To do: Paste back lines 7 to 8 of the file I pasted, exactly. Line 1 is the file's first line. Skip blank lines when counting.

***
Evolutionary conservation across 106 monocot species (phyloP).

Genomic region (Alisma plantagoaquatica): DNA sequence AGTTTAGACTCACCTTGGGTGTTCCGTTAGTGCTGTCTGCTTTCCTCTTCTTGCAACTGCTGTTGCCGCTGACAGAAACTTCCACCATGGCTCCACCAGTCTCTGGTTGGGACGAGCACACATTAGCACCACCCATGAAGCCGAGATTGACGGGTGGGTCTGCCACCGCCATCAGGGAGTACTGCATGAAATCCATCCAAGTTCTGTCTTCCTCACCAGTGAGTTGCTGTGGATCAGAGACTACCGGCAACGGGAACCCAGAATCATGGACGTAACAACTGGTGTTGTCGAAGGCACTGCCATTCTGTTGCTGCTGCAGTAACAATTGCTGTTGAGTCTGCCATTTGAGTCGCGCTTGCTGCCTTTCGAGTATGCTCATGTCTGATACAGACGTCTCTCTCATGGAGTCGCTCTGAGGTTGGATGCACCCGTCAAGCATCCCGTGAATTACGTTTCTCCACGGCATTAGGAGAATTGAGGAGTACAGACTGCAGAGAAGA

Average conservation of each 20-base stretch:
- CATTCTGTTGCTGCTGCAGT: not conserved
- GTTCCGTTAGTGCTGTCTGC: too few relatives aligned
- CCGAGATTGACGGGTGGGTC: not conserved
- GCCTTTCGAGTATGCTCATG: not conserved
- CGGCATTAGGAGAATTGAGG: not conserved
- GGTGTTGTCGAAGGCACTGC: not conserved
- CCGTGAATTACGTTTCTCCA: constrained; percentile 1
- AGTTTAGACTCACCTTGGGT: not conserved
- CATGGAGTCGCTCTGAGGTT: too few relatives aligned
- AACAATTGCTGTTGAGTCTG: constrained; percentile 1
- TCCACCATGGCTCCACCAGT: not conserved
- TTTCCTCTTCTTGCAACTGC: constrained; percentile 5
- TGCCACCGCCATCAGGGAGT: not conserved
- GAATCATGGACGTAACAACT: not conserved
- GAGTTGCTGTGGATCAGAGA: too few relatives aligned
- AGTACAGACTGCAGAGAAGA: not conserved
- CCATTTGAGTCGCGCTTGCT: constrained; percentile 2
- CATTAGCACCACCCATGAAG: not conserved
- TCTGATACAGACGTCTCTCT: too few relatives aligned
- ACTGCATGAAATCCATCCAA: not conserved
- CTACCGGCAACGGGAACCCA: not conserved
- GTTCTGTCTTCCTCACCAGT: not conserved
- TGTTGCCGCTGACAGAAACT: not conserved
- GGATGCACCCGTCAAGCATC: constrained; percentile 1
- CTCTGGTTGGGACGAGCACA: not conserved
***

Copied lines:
- GCCTTTCGAGTATGCTCATG: not conserved
- CGGCATTAGGAGAATTGAGG: not conserved